Recycle laminate flooring for cabinet doors.

How to Make Cabinet Doors Out of Plywood, Glue & Laminate Flooring

by Wade Shaddy

Laminate flooring is a manufactured material consisting of a composite core with laminate bonded to the face. The individual pieces look similar to typical tongue-and-groove hardwood flooring. It's durable, more affordable than real hardwood flooring, and resists warping or twisting. If you've got some laminate flooring left over from a remodel or new home, or you just want some custom doors, use new flooring to make some cabinet doors that will make people wonder where you found them.

Measure the cabinet door opening and add 3 inches to the perimeter on all four sides. Use a table saw to cut one piece of hardwood MDF, or medium-density-fibercore, to the measurement.

Cut the laminate flooring pieces to the length of the plywood using a miter saw. Cut enough pieces so that when you fit the tongues and grooves together, the accumulated width of the pieces is equal to, or exceeds, the width of the plywood.

Apply a layer of construction adhesive to the face of the plywood using a brush. Place the first piece of laminate flooring centered, and flush on the ends, on the face of the plywood. Press it down with your fingers to bond it to the glue.

Apply a small amount of adhesive inside the groove on the next piece of laminate flooring. Tilt it slightly and place it on the plywood while inserting the tongue on the first piece into the groove on the second piece. Tap the two pieces together with a small block of wood and a hammer. Press down with your fingers to bond.

Repeat Step 4, placing adjoining pieces of laminate on the left or right of the first two pieces as needed until the face of the plywood is covered with individual laminate flooring pieces.

Flip the door upside down on a flat surface. Shoot two 5/8-inch pin nails through the back of the plywood to penetrate into each piece of laminate flooring. Space the pin nails centered through each piece, 4 inches from the top and bottom.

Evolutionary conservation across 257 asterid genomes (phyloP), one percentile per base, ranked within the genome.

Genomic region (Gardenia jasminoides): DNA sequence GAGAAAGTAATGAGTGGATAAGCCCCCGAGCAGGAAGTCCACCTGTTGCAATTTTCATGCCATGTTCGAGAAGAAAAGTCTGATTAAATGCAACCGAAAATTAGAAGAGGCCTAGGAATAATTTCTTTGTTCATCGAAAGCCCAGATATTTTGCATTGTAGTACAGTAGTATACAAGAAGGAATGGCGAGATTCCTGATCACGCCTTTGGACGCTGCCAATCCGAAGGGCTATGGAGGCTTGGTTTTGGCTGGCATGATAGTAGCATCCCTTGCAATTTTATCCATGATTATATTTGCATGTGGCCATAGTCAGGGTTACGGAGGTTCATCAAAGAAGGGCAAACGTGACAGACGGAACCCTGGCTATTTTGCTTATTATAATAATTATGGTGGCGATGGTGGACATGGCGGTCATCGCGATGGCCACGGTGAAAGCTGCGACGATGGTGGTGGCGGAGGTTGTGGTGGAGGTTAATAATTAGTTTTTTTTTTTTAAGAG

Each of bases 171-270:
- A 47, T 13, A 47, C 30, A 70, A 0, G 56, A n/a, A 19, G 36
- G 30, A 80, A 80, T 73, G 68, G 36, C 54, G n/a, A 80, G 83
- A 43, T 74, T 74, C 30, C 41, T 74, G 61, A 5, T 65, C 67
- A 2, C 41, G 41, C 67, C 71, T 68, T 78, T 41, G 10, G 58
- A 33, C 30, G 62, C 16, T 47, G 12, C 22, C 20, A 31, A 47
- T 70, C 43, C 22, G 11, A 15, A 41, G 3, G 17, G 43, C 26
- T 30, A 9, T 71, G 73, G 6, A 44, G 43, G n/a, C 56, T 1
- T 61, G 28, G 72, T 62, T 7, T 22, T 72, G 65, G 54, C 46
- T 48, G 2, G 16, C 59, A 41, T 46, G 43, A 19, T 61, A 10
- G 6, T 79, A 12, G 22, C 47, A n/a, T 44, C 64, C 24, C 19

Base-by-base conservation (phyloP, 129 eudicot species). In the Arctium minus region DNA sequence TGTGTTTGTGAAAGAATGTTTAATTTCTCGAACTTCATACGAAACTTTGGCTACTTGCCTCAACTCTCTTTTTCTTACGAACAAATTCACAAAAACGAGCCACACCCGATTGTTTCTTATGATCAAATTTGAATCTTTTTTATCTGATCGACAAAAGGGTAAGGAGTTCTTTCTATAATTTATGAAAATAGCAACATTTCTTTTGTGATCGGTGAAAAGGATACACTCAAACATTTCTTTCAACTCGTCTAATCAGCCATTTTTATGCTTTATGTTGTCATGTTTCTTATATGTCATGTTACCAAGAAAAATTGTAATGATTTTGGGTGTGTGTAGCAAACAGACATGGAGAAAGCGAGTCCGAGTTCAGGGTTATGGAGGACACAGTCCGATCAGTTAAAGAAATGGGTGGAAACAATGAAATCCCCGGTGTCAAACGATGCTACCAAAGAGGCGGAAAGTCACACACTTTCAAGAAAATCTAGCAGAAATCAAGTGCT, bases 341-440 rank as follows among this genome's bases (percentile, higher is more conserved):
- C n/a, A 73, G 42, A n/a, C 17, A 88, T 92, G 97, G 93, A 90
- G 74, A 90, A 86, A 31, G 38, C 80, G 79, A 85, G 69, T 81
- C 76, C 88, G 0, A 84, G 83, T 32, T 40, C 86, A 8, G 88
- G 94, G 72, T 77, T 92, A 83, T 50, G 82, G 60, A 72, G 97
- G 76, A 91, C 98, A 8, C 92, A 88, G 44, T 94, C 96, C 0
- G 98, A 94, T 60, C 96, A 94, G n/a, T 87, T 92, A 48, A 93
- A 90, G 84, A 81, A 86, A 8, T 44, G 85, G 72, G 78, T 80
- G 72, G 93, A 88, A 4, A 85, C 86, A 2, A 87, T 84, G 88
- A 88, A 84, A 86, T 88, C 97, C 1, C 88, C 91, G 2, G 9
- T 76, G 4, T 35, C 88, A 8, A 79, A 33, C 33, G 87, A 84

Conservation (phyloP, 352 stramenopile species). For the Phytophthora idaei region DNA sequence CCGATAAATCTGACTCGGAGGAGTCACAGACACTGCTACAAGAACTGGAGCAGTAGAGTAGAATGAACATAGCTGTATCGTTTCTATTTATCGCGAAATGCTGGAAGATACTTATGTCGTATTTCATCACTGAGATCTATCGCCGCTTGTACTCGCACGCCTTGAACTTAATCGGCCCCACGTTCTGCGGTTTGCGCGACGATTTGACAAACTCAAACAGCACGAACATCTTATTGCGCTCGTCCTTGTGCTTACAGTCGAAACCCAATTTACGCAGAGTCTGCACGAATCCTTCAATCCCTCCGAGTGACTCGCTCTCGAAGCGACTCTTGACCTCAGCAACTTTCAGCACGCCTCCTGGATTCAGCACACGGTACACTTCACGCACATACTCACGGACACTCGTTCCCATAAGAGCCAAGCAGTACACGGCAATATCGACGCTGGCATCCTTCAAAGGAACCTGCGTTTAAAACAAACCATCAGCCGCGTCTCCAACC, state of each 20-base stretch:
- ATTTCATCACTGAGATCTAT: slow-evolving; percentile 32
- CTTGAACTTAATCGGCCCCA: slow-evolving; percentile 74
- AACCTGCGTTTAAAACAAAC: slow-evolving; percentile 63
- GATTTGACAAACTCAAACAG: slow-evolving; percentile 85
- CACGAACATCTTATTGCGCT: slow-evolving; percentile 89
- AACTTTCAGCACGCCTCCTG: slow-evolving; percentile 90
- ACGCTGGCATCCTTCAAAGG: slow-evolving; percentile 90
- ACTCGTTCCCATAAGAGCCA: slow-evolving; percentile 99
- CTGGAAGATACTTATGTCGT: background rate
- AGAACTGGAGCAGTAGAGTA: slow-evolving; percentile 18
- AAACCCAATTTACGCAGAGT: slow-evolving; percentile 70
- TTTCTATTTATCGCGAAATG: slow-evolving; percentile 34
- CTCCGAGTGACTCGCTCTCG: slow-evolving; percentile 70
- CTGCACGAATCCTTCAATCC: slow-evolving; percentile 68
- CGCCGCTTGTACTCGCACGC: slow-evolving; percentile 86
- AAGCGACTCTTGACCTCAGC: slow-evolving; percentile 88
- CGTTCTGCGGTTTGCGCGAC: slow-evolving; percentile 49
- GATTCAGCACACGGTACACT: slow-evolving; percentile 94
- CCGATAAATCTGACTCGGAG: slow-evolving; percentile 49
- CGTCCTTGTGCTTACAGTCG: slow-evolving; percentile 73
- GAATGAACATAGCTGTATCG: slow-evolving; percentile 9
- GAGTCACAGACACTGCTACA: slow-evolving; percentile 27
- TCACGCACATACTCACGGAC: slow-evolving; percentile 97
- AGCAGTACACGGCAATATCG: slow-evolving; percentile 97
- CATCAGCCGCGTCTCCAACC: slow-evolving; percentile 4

Place the door across two sawhorses. Place two-by-fours on edge, perpendicular across the door. The studs should be slightly longer than the door's width. Place one clamp across the ends of each stud and tighten to compress the laminate flooring and bond it to the glue. Place clamps around the perimeter spaced 3 inches apart. Allow the clamps to remain on the door overnight and then remove them.

Cut the door to size on a table saw. The door should be 1 1/2 inches bigger than the cabinet door opening. Center the tongue and groove pattern on the door by cutting equal parts off of each side.

Tilt the blade on a table saw to 30 degrees. Set the fence as needed and trim all four sides of the door off at the 30-degree angle, leaving 1/4 inch at the top. This slants the edges inward from the face, providing a lip that allows you to open the door without a handle.

Sand the beveled edge smooth using an orbital sander equipped with 100-grit sandpaper. Paint or stain and lacquer the edge as needed. Add 30-degree reverse bevel hinges to finish. This type of hinge fits under the bevel, with a flat plate that extends past the lip to the flat part of the door. Place one hinge 2 inches from the top, and another 2 inches from the bottom.

Items you will need

  • Table saw
  • Medium-density-fibercore
  • Miter saw
  • Construction adhesive
  • Brush
  • Pin nailer
  • 5/8-inch pin nails
  • Two-by-fours
  • Clamps
  • Orbital sander
  • 100-grit sandpaper
  • Stain
  • Lacquer
  • Paint
  • Hinges


  • For a Shaker-style door, add a 2-inch-wide perimeter of wood around the face of the door.


  • Wear safety glasses when working with wood.

About the Author

Specializing in hardwood furniture, trim carpentry, cabinets, home improvement and architectural millwork, Wade Shaddy has worked in homebuilding since 1972. Shaddy has also worked as a newspaper reporter and writer, and as a contributing writer for Bicycling Magazine. Shaddy began publishing in various magazines in 1992, and published a novel, “Dark Canyon,” in 2008.

Photo Credits

  • Jupiterimages/ Images